Either of these methods will give you an idea of how much you might get, before tax.
Then, to find out how much you might need to live on in retirement, you can use the Retirement Budgeting Calculator. This uses figures from the Pensions and Lifetime Savings Association (PLSA) Retirement Living Standards to help you picture what kind of lifestyle you'd like in retirement and how much this could cost after tax.
If there's a shortfall between how much you're likely to get and how much you'll need, you might want to think about making some changes. This could include making Additional Voluntary Contributions (AVCs). You can find out more on the saving more page.
Other solutions could include taking your pension later or adjusting your lifestyle plan. You can find out more about the options available to you by visiting the relevant section below:
It's important that you understand the benefits and limitations of each of these options before making a decision. You can find out more on the ways to take my pension page.
Regardless of which option you choose, you may be able to take up to 25% (but no more than £268,275) as a tax-free cash lump sum.
For more information about your options, read the how I can take my IWDC pot page.
This is a regular payment from the government once you reach State Pension Age. Whether you can get it or not depends on your National Insurance record. You can find more information on the State Pension page page or go to the government website.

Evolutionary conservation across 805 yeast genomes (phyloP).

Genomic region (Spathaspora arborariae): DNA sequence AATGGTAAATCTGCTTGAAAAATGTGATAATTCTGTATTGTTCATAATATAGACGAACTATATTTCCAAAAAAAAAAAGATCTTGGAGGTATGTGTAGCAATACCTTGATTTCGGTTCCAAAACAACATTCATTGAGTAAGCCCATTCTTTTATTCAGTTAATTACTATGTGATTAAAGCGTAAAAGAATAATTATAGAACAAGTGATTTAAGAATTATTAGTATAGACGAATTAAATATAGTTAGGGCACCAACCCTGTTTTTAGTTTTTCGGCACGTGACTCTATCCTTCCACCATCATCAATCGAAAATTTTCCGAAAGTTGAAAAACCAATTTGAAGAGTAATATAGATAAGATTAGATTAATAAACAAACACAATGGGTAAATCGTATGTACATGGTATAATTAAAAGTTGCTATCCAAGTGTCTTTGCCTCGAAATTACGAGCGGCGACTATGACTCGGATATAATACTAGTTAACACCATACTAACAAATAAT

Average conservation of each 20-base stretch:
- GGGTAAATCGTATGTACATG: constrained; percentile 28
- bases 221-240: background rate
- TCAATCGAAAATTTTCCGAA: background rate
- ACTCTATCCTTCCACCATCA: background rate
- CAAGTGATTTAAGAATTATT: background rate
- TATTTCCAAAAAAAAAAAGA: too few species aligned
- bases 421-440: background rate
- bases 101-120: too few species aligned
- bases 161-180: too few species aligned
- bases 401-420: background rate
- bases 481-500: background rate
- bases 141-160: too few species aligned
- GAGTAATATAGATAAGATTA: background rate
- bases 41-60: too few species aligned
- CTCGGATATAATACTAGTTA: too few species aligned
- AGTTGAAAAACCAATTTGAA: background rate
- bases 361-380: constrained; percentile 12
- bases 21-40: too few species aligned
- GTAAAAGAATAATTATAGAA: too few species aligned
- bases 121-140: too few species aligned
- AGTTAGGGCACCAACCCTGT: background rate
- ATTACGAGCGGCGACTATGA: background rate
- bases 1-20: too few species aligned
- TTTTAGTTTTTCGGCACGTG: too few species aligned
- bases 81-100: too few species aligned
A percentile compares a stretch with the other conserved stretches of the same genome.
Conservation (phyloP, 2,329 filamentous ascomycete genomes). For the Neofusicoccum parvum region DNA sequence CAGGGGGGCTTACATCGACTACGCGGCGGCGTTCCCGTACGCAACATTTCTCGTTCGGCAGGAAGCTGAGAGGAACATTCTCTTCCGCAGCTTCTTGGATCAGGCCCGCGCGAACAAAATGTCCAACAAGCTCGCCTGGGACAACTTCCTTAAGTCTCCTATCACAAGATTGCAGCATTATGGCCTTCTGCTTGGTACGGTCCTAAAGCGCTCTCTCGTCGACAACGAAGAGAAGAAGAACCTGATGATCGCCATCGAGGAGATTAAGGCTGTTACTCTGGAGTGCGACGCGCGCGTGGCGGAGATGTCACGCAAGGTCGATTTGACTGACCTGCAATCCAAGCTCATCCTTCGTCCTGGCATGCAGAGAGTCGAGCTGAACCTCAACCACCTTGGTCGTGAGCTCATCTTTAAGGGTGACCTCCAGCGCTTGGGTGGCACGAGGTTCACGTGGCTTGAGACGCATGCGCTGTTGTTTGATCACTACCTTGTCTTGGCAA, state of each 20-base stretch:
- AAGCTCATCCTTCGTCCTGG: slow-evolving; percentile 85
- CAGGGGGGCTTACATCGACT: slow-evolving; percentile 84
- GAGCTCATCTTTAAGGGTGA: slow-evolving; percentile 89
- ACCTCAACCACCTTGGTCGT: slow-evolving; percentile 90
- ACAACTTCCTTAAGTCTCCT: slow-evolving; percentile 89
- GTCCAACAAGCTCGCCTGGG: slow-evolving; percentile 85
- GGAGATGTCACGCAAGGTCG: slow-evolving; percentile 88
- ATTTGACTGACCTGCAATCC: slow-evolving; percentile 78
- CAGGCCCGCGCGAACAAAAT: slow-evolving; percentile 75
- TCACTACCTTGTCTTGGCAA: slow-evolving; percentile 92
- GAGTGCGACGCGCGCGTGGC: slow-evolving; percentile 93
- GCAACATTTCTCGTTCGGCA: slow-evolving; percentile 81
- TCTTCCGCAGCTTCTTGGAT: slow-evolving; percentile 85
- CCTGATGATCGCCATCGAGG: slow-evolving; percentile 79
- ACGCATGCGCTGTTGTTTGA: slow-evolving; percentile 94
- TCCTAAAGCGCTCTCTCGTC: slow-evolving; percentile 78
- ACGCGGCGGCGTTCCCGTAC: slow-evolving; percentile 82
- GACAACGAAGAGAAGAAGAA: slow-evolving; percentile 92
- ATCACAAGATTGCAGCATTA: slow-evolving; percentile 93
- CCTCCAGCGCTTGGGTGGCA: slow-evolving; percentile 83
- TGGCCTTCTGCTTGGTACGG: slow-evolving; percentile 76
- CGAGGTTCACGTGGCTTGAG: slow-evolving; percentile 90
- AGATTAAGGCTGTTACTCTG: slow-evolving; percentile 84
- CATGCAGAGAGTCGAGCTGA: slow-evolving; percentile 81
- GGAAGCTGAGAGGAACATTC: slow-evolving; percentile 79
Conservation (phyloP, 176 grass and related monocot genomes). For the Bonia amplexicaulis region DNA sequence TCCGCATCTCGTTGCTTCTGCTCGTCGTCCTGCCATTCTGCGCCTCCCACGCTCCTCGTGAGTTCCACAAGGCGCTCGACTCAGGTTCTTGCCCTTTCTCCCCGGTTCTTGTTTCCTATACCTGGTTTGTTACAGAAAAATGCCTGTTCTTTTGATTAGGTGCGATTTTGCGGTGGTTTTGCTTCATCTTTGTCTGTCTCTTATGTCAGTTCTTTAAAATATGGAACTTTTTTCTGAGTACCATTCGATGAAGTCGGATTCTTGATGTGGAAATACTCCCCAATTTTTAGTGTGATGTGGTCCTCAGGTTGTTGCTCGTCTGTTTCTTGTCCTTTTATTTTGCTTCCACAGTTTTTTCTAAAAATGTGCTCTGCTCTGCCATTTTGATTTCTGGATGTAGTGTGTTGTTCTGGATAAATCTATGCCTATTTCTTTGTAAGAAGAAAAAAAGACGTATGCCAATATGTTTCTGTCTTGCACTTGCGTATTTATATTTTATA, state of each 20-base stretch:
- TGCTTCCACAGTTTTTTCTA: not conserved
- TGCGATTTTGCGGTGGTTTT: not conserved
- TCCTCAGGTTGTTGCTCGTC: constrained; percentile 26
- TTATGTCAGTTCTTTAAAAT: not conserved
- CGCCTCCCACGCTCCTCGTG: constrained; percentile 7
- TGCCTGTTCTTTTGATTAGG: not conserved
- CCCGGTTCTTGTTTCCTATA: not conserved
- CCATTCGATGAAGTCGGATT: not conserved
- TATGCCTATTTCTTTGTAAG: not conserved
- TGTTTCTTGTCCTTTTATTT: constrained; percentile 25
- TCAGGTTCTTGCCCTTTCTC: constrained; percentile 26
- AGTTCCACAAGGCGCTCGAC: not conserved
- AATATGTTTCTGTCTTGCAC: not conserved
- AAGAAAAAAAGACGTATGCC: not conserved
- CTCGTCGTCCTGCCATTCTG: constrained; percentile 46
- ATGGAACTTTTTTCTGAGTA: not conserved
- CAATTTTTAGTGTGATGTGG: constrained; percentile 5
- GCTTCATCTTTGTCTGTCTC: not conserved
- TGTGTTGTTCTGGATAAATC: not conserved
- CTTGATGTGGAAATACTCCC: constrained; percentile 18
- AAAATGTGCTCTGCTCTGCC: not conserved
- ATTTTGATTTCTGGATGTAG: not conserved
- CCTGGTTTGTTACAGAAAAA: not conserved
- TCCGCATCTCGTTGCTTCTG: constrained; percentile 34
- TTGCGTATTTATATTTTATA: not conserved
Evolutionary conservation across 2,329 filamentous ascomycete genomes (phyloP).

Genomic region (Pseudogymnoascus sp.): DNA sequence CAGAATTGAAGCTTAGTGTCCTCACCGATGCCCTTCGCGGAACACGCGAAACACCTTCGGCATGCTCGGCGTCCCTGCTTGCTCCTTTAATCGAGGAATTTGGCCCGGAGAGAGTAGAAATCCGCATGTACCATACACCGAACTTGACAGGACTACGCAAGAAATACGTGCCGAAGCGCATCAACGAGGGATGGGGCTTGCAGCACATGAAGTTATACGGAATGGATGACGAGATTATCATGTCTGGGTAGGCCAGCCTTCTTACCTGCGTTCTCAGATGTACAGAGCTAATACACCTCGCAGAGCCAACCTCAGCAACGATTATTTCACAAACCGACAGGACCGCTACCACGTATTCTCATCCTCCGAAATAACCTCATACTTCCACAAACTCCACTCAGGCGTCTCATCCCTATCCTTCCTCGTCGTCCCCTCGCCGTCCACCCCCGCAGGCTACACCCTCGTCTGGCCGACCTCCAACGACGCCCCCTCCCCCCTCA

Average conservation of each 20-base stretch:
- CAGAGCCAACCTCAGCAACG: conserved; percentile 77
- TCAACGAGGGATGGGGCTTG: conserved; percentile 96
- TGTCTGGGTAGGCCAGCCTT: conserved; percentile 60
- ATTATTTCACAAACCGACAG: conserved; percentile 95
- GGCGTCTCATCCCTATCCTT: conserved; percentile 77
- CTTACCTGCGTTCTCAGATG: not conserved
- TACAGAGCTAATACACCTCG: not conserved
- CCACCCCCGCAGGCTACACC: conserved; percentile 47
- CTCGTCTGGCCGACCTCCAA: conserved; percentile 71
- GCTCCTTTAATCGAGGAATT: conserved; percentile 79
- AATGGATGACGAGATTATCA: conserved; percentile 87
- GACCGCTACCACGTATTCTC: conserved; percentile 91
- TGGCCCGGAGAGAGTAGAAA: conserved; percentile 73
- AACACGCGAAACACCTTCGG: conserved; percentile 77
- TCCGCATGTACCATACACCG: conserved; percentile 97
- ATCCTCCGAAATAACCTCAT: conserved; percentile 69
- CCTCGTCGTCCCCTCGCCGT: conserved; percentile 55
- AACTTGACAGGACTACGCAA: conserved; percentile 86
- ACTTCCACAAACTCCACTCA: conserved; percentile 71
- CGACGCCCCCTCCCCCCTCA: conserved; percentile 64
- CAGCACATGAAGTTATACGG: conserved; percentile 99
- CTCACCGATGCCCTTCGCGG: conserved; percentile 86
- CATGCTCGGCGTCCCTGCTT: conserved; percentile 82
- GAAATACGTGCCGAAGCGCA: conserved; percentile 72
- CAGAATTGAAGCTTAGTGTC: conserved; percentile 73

This is a payment from the government which could help you with your living costs if you're over State Pension age and on a low income. Pension Credit is separate from your State Pension, and you may still be able to claim it even if you have another income, savings, or are claiming another pension. To claim Pension Credit, you must have reached State Pension age and live in England, Scotland, or Wales. You can find out more at gov.uk/pension-credit.
If you need further support, you'll find a list of specialist websites and information on how to find a financial adviser when you read the guidance and advice page.
If you're already retired, you can find details of support groups, charities and other organisations on the useful contacts page.